A large part of who I am and why I do what I do is powered by the thoughts or hopes that I am creating and offering absolutely necessary products to people. Growing food and even making soap, to me are products that are necessary to health and happiness.
Soap helps to keep us clean and wash away germs that could otherwise infect us or make us sick. I'm not talking about antibacterial cleaning agents, just plain and simple soap. You can read an article HERE about the importance of soap.
The same goes for growing poultry and goats for food, as well as growing veggies in the garden for ourselves. The autonomy to raise food for ourselves and others is a power I will never take for granted.
With that "power" is a weight that can sometimes be overwhelming. This year we have skirted on being in a drought for the past month. Our garden has not been negatively effected but our pastures are negatively impacted by the lack of rain. Today, I will be moving my group of female goats to the south pasture to give the main pasture a rest. Managing my land properly is part of that weight I feel.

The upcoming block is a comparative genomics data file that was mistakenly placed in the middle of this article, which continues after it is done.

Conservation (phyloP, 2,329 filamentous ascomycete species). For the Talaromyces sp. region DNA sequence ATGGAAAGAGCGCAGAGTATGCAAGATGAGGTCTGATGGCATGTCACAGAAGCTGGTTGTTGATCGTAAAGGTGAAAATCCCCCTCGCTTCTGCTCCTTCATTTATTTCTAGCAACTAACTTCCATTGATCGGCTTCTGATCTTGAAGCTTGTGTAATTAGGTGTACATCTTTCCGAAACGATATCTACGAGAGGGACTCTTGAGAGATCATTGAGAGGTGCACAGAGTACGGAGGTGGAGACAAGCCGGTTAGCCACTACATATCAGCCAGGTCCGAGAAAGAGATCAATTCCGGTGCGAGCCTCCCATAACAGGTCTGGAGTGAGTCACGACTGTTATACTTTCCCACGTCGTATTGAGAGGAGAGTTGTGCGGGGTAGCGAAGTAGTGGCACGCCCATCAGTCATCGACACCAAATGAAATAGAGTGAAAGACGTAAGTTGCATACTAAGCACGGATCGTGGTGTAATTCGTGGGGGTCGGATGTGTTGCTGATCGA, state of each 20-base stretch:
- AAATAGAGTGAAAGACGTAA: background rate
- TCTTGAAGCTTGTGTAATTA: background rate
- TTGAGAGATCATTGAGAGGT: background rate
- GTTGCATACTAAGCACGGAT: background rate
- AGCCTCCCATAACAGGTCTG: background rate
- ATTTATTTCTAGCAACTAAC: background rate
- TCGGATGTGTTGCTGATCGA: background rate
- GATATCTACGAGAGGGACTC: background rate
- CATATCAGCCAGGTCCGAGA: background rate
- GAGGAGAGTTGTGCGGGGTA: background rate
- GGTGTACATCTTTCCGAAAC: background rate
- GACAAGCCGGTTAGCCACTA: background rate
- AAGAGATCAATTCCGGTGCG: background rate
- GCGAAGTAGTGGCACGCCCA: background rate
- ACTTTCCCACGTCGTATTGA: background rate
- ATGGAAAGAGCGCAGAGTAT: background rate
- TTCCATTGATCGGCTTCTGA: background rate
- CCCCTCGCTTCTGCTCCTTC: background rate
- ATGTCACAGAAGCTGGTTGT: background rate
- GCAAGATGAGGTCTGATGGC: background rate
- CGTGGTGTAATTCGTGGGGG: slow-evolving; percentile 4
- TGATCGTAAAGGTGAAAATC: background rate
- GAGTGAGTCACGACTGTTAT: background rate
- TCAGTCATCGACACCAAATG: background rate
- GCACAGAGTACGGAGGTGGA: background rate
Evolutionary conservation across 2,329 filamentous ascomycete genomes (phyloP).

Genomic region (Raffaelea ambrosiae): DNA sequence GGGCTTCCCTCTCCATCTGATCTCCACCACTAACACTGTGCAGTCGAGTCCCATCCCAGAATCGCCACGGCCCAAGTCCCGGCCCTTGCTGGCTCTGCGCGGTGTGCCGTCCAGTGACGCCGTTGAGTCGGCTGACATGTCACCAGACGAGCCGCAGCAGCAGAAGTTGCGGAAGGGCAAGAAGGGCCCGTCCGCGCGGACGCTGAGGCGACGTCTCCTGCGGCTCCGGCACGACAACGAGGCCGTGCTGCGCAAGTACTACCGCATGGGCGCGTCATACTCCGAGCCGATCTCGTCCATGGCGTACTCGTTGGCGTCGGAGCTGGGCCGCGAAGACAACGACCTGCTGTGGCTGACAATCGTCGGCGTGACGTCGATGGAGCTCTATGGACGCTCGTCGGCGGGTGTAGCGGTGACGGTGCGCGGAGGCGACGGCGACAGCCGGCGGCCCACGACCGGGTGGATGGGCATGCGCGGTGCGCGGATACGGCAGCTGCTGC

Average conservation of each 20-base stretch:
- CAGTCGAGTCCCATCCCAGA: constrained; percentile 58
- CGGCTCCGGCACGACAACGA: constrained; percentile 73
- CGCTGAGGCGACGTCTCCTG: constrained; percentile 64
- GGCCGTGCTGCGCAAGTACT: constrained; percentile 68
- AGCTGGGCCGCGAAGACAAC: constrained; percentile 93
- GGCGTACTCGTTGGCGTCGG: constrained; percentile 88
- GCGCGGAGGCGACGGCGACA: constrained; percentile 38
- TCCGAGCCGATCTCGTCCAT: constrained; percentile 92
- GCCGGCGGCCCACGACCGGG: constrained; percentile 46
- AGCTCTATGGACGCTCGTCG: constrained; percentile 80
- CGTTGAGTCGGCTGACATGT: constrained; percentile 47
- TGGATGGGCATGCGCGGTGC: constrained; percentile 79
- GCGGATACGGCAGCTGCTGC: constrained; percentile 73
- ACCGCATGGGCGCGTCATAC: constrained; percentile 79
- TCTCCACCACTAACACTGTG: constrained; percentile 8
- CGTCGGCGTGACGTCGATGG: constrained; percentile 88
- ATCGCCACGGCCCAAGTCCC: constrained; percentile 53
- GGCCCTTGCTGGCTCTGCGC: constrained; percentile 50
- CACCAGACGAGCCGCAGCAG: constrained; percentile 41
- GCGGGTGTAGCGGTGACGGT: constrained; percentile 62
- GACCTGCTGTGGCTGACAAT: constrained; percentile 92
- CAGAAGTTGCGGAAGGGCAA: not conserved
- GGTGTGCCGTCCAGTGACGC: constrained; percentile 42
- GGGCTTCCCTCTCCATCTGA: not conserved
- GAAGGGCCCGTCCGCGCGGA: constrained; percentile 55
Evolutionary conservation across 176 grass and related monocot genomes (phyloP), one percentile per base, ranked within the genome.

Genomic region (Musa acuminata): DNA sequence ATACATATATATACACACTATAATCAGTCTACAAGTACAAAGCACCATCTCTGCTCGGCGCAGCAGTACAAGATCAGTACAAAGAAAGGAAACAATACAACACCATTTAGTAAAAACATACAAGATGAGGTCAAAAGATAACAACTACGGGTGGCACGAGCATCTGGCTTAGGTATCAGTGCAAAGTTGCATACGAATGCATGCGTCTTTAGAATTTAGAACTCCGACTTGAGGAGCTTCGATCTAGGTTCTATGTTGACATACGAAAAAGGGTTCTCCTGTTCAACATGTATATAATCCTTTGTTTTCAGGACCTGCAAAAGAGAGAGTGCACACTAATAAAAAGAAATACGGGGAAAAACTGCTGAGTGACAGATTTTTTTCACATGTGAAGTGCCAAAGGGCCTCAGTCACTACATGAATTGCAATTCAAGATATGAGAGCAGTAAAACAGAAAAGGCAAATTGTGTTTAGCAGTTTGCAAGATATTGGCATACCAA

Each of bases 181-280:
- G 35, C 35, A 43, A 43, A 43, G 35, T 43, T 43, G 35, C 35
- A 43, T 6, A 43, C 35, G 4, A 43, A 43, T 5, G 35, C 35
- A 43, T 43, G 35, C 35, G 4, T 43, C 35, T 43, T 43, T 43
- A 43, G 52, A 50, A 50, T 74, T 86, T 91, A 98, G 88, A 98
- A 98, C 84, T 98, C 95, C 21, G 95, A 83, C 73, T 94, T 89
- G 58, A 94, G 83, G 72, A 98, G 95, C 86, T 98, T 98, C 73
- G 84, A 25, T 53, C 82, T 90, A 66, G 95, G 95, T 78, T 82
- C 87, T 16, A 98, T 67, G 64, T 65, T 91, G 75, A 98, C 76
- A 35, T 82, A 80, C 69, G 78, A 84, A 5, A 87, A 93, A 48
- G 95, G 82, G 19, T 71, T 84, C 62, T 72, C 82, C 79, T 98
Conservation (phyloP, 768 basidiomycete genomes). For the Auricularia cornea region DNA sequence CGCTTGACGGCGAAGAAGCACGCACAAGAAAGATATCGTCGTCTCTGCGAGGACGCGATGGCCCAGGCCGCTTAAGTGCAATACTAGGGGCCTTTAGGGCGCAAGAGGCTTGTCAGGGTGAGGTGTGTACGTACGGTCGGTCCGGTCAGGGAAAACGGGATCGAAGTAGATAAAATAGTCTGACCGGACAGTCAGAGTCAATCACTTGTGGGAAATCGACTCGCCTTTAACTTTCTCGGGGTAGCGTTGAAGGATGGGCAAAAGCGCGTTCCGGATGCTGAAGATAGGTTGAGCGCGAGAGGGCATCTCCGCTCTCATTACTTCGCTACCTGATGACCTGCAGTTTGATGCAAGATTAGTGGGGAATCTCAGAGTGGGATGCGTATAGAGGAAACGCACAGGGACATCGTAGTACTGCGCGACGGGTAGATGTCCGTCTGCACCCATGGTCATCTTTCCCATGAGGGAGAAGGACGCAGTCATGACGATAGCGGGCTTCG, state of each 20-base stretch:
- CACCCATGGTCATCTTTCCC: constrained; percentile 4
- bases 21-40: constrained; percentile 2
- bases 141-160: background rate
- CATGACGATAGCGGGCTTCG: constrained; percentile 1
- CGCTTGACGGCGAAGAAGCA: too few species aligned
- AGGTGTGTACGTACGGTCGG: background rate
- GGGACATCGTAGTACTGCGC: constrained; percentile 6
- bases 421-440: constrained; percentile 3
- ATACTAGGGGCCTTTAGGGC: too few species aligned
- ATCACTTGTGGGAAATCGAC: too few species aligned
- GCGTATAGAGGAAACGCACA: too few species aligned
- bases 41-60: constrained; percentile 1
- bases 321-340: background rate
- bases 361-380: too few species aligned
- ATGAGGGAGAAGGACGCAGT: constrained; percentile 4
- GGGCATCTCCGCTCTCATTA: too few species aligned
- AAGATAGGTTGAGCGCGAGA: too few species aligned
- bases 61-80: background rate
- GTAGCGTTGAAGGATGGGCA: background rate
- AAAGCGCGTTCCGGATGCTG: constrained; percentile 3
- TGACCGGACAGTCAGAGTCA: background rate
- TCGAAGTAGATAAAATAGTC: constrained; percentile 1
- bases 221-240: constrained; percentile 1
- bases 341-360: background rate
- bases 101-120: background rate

Another weight is looking at how farms will be managed long term. Consolidation of farms is an enormous issue. As well as farming practices that are decimating both our water and soil. With random food shortages occurring, the thought of food scarcity and availability of wholesome food becoming even more of an issue has me stressed out.
There have been food deserts and they seem to be growing, coupled with high gas and food prices. It's hard to not only afford food, but the cost of driving can be a deterrent. To learn more about food deserts click HERE.
A couple of weeks ago my friend Bretton suggested this short podcast series titled "Hot Farm". In the series the host interviews different farmers and how they navigate around extreme weather events, and if they even use the phrase "climate change" due to its perceived political ramifications.
The podcast series "Hot Farm" does address farming practices like cover crops, or rotational grazing. As well as moving away from heavily using pesticides and herbicides. In the last episode they delve into the perennial grain crop called Kernza. You can watch an episode of Around The Farm Table where they interview a Kernza grower here in Wisconsin!
While I often am stressed about "the state of things" I also do come back to all of the people and communities that are working on solutions to issues. That if we are aware of issues, we can also take that awareness and be proactive.
I'll keep doing what I'm doing with my 40 acres, goats, poultry and soap making. Maintain the course and keeping moving forward!
Thank you for your support!